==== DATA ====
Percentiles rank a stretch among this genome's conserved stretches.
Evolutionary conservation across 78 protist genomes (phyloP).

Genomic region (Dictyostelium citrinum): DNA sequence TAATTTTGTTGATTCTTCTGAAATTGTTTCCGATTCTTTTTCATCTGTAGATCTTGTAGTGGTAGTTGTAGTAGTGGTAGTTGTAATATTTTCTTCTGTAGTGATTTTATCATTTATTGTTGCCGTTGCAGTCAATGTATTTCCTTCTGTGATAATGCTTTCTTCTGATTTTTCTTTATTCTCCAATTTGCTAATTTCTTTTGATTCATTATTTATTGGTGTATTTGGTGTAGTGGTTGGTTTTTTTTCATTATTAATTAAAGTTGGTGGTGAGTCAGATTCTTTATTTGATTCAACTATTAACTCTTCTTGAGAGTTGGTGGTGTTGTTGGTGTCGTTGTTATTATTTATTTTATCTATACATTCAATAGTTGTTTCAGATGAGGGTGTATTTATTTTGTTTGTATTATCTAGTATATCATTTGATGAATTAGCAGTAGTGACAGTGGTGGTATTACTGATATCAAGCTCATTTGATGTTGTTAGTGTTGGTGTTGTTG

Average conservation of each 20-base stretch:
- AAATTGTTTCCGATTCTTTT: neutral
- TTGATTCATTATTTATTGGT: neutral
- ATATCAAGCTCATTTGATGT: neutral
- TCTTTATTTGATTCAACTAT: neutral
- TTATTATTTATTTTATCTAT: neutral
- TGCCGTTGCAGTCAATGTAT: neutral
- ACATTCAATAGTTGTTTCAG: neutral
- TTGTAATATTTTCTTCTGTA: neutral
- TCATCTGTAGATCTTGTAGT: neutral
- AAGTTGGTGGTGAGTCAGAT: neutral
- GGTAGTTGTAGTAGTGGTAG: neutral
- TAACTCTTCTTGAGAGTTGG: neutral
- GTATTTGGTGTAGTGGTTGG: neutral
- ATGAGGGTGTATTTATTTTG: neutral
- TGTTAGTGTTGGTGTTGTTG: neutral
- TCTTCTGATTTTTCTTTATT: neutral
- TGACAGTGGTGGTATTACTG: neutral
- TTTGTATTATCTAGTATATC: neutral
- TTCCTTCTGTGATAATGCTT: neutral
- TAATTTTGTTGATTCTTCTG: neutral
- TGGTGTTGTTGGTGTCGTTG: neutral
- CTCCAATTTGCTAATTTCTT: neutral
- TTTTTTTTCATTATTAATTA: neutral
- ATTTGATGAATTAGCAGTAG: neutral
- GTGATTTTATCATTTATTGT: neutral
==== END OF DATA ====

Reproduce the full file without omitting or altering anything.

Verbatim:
Percentiles rank a stretch among this genome's conserved stretches.
Evolutionary conservation across 78 protist genomes (phyloP).

Genomic region (Dictyostelium citrinum): DNA sequence TAATTTTGTTGATTCTTCTGAAATTGTTTCCGATTCTTTTTCATCTGTAGATCTTGTAGTGGTAGTTGTAGTAGTGGTAGTTGTAATATTTTCTTCTGTAGTGATTTTATCATTTATTGTTGCCGTTGCAGTCAATGTATTTCCTTCTGTGATAATGCTTTCTTCTGATTTTTCTTTATTCTCCAATTTGCTAATTTCTTTTGATTCATTATTTATTGGTGTATTTGGTGTAGTGGTTGGTTTTTTTTCATTATTAATTAAAGTTGGTGGTGAGTCAGATTCTTTATTTGATTCAACTATTAACTCTTCTTGAGAGTTGGTGGTGTTGTTGGTGTCGTTGTTATTATTTATTTTATCTATACATTCAATAGTTGTTTCAGATGAGGGTGTATTTATTTTGTTTGTATTATCTAGTATATCATTTGATGAATTAGCAGTAGTGACAGTGGTGGTATTACTGATATCAAGCTCATTTGATGTTGTTAGTGTTGGTGTTGTTG

Average conservation of each 20-base stretch:
- AAATTGTTTCCGATTCTTTT: neutral
- TTGATTCATTATTTATTGGT: neutral
- ATATCAAGCTCATTTGATGT: neutral
- TCTTTATTTGATTCAACTAT: neutral
- TTATTATTTATTTTATCTAT: neutral
- TGCCGTTGCAGTCAATGTAT: neutral
- ACATTCAATAGTTGTTTCAG: neutral
- TTGTAATATTTTCTTCTGTA: neutral
- TCATCTGTAGATCTTGTAGT: neutral
- AAGTTGGTGGTGAGTCAGAT: neutral
- GGTAGTTGTAGTAGTGGTAG: neutral
- TAACTCTTCTTGAGAGTTGG: neutral
- GTATTTGGTGTAGTGGTTGG: neutral
- ATGAGGGTGTATTTATTTTG: neutral
- TGTTAGTGTTGGTGTTGTTG: neutral
- TCTTCTGATTTTTCTTTATT: neutral
- TGACAGTGGTGGTATTACTG: neutral
- TTTGTATTATCTAGTATATC: neutral
- TTCCTTCTGTGATAATGCTT: neutral
- TAATTTTGTTGATTCTTCTG: neutral
- TGGTGTTGTTGGTGTCGTTG: neutral
- CTCCAATTTGCTAATTTCTT: neutral
- TTTTTTTTCATTATTAATTA: neutral
- ATTTGATGAATTAGCAGTAG: neutral
- GTGATTTTATCATTTATTGT: neutral